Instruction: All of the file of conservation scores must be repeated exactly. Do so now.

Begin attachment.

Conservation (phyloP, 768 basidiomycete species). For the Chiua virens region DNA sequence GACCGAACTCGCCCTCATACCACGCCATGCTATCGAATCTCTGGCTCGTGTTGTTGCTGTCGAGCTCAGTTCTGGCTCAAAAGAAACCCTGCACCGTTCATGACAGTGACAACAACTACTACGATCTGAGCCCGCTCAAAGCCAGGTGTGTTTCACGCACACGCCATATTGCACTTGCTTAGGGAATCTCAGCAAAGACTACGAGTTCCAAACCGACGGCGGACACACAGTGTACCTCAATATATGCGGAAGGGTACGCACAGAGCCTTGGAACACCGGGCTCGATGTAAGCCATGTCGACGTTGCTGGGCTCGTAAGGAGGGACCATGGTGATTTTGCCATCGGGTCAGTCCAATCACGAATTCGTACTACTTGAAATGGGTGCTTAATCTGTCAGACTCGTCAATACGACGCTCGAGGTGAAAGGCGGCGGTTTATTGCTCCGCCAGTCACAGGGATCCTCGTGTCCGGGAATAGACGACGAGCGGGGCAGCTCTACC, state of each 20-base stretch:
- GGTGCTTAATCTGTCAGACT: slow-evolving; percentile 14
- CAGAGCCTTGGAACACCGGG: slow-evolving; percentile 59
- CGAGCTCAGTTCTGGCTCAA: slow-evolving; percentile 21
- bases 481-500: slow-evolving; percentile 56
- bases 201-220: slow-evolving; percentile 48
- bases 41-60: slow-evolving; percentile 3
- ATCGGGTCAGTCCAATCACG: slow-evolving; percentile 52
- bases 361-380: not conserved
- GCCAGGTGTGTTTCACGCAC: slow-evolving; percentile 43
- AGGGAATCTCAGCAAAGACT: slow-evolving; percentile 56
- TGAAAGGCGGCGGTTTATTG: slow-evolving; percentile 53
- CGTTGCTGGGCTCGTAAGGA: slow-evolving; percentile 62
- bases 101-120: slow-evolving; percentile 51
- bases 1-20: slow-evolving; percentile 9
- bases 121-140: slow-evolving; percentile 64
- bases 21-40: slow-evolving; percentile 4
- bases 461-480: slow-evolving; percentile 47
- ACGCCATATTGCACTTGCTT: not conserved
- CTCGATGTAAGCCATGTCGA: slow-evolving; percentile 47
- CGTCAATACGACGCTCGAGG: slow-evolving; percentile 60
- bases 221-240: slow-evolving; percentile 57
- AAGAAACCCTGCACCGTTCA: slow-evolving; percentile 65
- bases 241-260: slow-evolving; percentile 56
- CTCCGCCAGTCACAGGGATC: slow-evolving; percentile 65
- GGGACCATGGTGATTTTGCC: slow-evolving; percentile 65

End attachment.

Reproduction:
Conservation (phyloP, 768 basidiomycete species). For the Chiua virens region DNA sequence GACCGAACTCGCCCTCATACCACGCCATGCTATCGAATCTCTGGCTCGTGTTGTTGCTGTCGAGCTCAGTTCTGGCTCAAAAGAAACCCTGCACCGTTCATGACAGTGACAACAACTACTACGATCTGAGCCCGCTCAAAGCCAGGTGTGTTTCACGCACACGCCATATTGCACTTGCTTAGGGAATCTCAGCAAAGACTACGAGTTCCAAACCGACGGCGGACACACAGTGTACCTCAATATATGCGGAAGGGTACGCACAGAGCCTTGGAACACCGGGCTCGATGTAAGCCATGTCGACGTTGCTGGGCTCGTAAGGAGGGACCATGGTGATTTTGCCATCGGGTCAGTCCAATCACGAATTCGTACTACTTGAAATGGGTGCTTAATCTGTCAGACTCGTCAATACGACGCTCGAGGTGAAAGGCGGCGGTTTATTGCTCCGCCAGTCACAGGGATCCTCGTGTCCGGGAATAGACGACGAGCGGGGCAGCTCTACC, state of each 20-base stretch:
- GGTGCTTAATCTGTCAGACT: slow-evolving; percentile 14
- CAGAGCCTTGGAACACCGGG: slow-evolving; percentile 59
- CGAGCTCAGTTCTGGCTCAA: slow-evolving; percentile 21
- bases 481-500: slow-evolving; percentile 56
- bases 201-220: slow-evolving; percentile 48
- bases 41-60: slow-evolving; percentile 3
- ATCGGGTCAGTCCAATCACG: slow-evolving; percentile 52
- bases 361-380: not conserved
- GCCAGGTGTGTTTCACGCAC: slow-evolving; percentile 43
- AGGGAATCTCAGCAAAGACT: slow-evolving; percentile 56
- TGAAAGGCGGCGGTTTATTG: slow-evolving; percentile 53
- CGTTGCTGGGCTCGTAAGGA: slow-evolving; percentile 62
- bases 101-120: slow-evolving; percentile 51
- bases 1-20: slow-evolving; percentile 9
- bases 121-140: slow-evolving; percentile 64
- bases 21-40: slow-evolving; percentile 4
- bases 461-480: slow-evolving; percentile 47
- ACGCCATATTGCACTTGCTT: not conserved
- CTCGATGTAAGCCATGTCGA: slow-evolving; percentile 47
- CGTCAATACGACGCTCGAGG: slow-evolving; percentile 60
- bases 221-240: slow-evolving; percentile 57
- AAGAAACCCTGCACCGTTCA: slow-evolving; percentile 65
- bases 241-260: slow-evolving; percentile 56
- CTCCGCCAGTCACAGGGATC: slow-evolving; percentile 65
- GGGACCATGGTGATTTTGCC: slow-evolving; percentile 65